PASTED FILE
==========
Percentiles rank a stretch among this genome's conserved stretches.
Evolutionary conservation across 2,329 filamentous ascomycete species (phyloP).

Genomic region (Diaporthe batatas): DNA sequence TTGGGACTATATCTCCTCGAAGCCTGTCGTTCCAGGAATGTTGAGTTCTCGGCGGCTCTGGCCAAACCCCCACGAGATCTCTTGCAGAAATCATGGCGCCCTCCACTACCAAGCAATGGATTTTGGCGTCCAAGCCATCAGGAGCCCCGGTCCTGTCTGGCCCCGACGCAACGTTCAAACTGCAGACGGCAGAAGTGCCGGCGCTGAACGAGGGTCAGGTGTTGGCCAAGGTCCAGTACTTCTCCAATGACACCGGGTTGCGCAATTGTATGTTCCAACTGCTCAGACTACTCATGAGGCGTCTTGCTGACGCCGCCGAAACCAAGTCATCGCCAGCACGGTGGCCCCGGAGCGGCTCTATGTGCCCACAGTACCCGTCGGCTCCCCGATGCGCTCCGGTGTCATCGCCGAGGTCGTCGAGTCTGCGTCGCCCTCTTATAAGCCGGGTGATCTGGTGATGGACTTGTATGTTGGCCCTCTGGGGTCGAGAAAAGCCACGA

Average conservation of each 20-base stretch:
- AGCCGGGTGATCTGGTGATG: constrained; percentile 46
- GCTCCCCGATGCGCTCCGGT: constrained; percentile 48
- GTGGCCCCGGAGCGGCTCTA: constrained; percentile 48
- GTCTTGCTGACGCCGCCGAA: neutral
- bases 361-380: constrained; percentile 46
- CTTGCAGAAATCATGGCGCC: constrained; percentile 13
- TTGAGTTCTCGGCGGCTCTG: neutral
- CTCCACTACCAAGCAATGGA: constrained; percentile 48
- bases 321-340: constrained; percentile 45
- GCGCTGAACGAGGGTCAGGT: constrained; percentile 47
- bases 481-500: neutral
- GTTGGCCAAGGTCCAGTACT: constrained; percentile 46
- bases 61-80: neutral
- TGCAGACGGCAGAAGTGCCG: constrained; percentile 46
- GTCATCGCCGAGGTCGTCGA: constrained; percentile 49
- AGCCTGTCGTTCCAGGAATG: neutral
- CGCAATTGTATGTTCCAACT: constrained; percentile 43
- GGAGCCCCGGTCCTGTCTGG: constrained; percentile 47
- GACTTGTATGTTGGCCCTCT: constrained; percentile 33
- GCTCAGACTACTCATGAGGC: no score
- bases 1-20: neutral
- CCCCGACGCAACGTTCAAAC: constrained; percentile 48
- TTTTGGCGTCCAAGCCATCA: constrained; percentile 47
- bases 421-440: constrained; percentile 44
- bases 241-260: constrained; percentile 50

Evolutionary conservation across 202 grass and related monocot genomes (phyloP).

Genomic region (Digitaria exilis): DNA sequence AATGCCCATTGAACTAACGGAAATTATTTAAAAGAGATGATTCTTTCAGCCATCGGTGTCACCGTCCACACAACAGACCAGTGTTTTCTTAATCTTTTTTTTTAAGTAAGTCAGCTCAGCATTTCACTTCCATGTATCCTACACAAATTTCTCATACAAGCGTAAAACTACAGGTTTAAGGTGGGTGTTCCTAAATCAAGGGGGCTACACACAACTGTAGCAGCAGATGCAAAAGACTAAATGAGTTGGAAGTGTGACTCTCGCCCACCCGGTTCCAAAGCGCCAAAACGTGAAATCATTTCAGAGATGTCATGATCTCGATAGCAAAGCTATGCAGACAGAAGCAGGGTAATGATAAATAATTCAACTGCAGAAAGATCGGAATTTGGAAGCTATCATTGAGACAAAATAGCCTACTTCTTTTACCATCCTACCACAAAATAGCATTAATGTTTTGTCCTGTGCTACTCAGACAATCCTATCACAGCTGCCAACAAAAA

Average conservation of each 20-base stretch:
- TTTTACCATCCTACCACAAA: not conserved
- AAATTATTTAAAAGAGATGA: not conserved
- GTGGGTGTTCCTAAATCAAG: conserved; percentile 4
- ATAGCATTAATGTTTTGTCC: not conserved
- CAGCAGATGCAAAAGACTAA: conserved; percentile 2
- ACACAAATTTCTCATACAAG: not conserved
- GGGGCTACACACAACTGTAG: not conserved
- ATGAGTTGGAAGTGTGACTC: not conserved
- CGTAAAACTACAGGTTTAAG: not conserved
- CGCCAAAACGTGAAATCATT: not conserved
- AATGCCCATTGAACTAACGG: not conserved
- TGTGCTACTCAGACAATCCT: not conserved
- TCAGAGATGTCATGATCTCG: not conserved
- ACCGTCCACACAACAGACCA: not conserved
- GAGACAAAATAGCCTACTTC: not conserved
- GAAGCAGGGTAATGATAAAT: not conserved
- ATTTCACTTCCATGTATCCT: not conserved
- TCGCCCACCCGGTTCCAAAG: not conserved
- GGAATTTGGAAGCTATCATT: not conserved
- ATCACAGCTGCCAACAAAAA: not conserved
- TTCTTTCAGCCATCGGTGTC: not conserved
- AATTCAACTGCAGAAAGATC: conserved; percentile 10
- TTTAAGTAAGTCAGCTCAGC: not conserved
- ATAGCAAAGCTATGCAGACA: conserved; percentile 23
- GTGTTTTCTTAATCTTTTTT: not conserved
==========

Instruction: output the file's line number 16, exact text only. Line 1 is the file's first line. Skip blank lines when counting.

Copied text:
- GTTGGCCAAGGTCCAGTACT: constrained; percentile 46